Nightshift cancer probed.
It came as the Danish government began paying out to women who have developed breast cancer after long spells working nights.
The Government's Health and Safety Executive will look at evidence that missing sleep and long-term tiredness is linked to a series of diseases.
A report by the UN's World Health Organisation claimed women working late for more than 30 years had a greater risk of breast cancer than those who did not.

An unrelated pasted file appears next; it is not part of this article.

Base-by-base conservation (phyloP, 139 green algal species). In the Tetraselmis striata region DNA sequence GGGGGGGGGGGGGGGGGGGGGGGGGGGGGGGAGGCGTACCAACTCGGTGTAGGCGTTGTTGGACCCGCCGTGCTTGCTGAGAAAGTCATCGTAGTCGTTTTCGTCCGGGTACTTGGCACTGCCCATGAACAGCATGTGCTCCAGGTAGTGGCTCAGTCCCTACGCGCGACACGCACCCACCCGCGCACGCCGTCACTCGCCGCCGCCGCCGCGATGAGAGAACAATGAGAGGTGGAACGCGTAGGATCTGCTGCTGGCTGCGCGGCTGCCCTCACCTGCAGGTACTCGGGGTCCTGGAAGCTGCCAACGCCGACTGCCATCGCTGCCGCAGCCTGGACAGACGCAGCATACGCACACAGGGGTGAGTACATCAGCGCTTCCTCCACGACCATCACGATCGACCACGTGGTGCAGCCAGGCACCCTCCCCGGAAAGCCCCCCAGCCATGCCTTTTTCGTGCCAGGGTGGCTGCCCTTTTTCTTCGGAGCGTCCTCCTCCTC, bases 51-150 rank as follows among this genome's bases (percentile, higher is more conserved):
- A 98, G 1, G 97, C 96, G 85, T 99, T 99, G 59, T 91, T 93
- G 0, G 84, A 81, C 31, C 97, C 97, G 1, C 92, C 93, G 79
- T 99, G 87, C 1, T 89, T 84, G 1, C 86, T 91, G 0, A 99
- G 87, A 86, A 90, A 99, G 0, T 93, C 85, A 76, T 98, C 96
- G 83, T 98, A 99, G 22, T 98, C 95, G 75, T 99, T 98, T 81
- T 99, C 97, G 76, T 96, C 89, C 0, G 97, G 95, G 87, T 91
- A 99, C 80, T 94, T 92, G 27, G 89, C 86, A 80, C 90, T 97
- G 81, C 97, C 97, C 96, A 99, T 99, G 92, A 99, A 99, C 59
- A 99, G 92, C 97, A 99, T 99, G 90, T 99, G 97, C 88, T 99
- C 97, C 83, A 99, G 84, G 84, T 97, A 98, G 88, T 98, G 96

Health and Safety Executive chief Dr John Osmond said they had ordered an inquiry over the claims.
Occupational health expert Professor Andrew Watterson, of Stirling University, said: "There is a big public health problem here.
"The evidence has been good over a long period about cardiovascular disease and night work, gastro-intestinal problems and nights."